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Department of Communications earns Accolade Award of Merit in Disability Issues for 'Vote' documentary
04-3-13

The Accolade Film, Television, New Media & Videography Awards has awarded a prestigious 2013 Award of Merit in Disability Issues to two Misericordia University communications professors who produced the 15-minute documentary, “Vote,’’ which chronicled how accessibility issues can disenfranchise some voters by inhibiting their entrance to polling places. The on-campus screening was covered by regional print and broadcast media in January, and later aired on SSPTV-13 in Hazleton, Pa, in March.

The documentary, undertaken by Melissa Sgroi, Ed.D., assistant professor and chair of the Misericordia University Department of Communications, and Dan Kimbrough, M.S., assistant professor, takes viewers to random polling places in Luzerne and Lackawanna counties in northeastern Pennsylvania during November’s presidential election. The independently-produced documentary chronicles the difficulties some people face in casting their ballot due to the built environment.

For the groundbreaking documentary, Dr. Sgroi acted as the narrator and reporter, while Kimbrough was the videographer and editor. Together, they visited polling sites for the Nov. 6 general election to gauge whether or not polling places met Americans with Disabilities Act requirements and did not inhibit any members of the nation’s electorate from casting their ballots in the presidential election.

The Misericordia University professors also accompanied a physically challenged college student who lost the use of his legs after a snowboarding accident, and his mother to a polling place to cast their ballots. They also talked to various election officials, a state official and others to see why these obstacles from the built environment have not been corrected at polling places.

“We hope this documentary shed light on barriers to voting for people with disabilities because this is a form of disenfranchisement that has not been widely reported or, to my knowledge, reported at all,’’ said Dr. Sgroi. “We hope this story provided education so people will notice barriers and take action to resolve them and enable all citizens to participate in the democratic process, which is a right not a privilege.’’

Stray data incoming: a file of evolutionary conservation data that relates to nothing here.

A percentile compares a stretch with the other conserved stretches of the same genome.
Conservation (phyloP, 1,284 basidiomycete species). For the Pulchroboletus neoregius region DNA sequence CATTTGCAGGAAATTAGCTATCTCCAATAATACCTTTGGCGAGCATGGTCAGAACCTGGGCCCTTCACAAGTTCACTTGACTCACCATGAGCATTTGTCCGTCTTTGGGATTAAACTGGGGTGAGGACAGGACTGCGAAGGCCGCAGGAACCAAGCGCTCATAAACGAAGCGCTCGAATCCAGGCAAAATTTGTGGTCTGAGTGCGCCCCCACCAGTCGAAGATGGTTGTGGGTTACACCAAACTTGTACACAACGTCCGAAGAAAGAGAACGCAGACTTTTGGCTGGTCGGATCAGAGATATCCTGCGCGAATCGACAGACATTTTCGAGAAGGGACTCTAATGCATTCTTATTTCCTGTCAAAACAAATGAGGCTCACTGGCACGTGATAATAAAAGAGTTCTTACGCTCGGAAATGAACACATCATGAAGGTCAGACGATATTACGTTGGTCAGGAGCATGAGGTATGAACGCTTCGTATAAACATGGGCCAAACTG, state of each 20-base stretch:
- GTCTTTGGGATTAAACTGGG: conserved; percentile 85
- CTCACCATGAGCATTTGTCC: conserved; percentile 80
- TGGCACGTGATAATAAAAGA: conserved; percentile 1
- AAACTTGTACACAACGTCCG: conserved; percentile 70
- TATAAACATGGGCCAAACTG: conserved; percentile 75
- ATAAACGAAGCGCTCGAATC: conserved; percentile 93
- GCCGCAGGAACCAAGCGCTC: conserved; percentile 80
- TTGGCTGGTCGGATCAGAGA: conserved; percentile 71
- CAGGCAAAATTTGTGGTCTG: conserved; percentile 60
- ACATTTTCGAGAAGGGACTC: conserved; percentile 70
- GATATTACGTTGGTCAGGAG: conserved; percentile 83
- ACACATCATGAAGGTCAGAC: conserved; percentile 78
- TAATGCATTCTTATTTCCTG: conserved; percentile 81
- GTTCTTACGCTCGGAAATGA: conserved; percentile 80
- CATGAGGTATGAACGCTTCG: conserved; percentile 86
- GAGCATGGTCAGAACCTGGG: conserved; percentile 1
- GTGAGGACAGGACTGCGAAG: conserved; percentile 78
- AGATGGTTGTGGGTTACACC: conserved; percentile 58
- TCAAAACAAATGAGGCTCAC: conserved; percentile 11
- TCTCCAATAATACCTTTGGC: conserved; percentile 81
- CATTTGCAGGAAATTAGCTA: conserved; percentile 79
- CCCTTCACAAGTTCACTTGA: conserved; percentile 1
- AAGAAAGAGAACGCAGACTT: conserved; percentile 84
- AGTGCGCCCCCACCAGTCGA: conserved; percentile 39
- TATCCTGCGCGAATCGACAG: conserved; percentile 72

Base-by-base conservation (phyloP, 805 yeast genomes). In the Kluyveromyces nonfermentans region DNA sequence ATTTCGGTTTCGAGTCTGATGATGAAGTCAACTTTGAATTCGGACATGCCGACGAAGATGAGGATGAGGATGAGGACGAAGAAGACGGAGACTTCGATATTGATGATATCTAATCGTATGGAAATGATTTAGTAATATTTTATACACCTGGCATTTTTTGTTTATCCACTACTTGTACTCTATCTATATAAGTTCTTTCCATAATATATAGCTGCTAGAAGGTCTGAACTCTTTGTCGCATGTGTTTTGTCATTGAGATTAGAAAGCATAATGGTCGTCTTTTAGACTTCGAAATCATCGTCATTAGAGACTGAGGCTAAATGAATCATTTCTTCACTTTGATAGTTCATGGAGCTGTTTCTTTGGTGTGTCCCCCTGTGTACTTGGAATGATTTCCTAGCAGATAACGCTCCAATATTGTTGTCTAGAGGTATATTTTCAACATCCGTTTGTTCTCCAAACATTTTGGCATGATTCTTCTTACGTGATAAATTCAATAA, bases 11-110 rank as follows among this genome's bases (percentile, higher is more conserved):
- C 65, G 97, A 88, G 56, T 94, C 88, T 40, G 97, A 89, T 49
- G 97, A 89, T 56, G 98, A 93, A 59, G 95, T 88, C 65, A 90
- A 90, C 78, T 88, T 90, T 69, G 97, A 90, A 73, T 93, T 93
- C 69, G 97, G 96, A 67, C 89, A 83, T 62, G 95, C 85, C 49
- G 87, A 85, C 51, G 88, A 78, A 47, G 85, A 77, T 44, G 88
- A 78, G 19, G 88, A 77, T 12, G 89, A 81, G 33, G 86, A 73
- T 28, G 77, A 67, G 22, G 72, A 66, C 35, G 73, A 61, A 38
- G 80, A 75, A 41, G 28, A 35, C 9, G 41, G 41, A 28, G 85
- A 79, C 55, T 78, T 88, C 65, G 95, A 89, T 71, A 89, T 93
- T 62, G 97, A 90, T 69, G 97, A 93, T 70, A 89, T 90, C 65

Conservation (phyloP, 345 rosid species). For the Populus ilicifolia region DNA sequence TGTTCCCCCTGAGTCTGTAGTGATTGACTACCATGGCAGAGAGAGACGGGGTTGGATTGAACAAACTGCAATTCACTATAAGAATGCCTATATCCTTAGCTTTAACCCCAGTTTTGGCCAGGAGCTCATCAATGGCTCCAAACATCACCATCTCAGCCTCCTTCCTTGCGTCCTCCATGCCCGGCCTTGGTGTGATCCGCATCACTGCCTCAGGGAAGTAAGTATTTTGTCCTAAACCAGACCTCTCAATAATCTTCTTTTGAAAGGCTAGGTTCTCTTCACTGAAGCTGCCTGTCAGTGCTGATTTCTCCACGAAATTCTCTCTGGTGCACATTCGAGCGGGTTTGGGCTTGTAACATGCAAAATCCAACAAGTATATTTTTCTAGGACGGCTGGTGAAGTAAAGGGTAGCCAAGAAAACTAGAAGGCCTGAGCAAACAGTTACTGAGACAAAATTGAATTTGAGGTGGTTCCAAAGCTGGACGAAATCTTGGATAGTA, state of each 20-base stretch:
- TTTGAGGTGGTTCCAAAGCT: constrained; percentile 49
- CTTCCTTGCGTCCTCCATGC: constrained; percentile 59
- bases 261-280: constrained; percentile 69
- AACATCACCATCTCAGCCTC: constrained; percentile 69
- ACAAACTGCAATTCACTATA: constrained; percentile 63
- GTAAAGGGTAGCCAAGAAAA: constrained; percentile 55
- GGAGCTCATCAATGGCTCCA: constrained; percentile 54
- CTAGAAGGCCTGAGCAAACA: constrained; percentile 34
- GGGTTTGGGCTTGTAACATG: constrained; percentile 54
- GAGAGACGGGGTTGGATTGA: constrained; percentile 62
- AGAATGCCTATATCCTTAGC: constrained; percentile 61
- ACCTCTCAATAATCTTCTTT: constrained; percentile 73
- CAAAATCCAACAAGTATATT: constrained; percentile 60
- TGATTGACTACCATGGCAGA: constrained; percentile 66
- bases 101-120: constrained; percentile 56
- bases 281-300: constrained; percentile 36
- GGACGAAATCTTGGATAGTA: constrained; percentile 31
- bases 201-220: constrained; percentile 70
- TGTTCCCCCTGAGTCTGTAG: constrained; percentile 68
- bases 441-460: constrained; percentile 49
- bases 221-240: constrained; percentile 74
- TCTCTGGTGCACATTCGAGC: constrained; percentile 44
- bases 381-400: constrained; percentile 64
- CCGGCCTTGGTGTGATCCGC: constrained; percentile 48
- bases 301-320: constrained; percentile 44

“This documentary was not produced for a ‘gotcha’ moment on film,’’ said Kimbrough. “Our goal in producing it was to start some dialogue among people who are in the position to eliminate these barriers and to make it easier for people with physical challenges to cast their ballots in elections and to gain entry to public buildings.’’

The Accolade recognizes film television, videography and new media professionals who demonstrate exceptional achievement in craft and creativity, and those who produce standout entertainment or contribute to profound social change. Entries are judged by highly qualified professionals in the film and television industry. Information about the Accolade and a list of recent winners can be found at www.theaccolade.net.

In winning an Accolade, Misericordia University’s Department of Communications joins the ranks of other high-profile winners of this internationally-respected award. The Accolade has recognized productions from around the world, including Australia, Austria, Bangladesh, Belgium, Brazil, Bulgaria, Israel, Italy, Qatar, Switzerland and many more countries.

“The Accolade is not an easy award to win,’’ said Thomas Baker, Ph.D., who chaired The Accolade awards contest. “Entries are received from around the world. The Accolade helps set the standard for craft and creativity. The judges were pleased with the exceptionally high quality of entries. The goal of The Accolade is to help winners achieve the recognition they deserve.’’

For more information about the Misericordia University Department of Communications, please log in to www.misericordia.edu/com or call (570) 674-6400. Founded and Sponsored by the Sisters of Mercy in 1924, Misericordia University is Luzerne County’s first four-year college and offers 37 degree programs in three colleges in full- and part-time formats.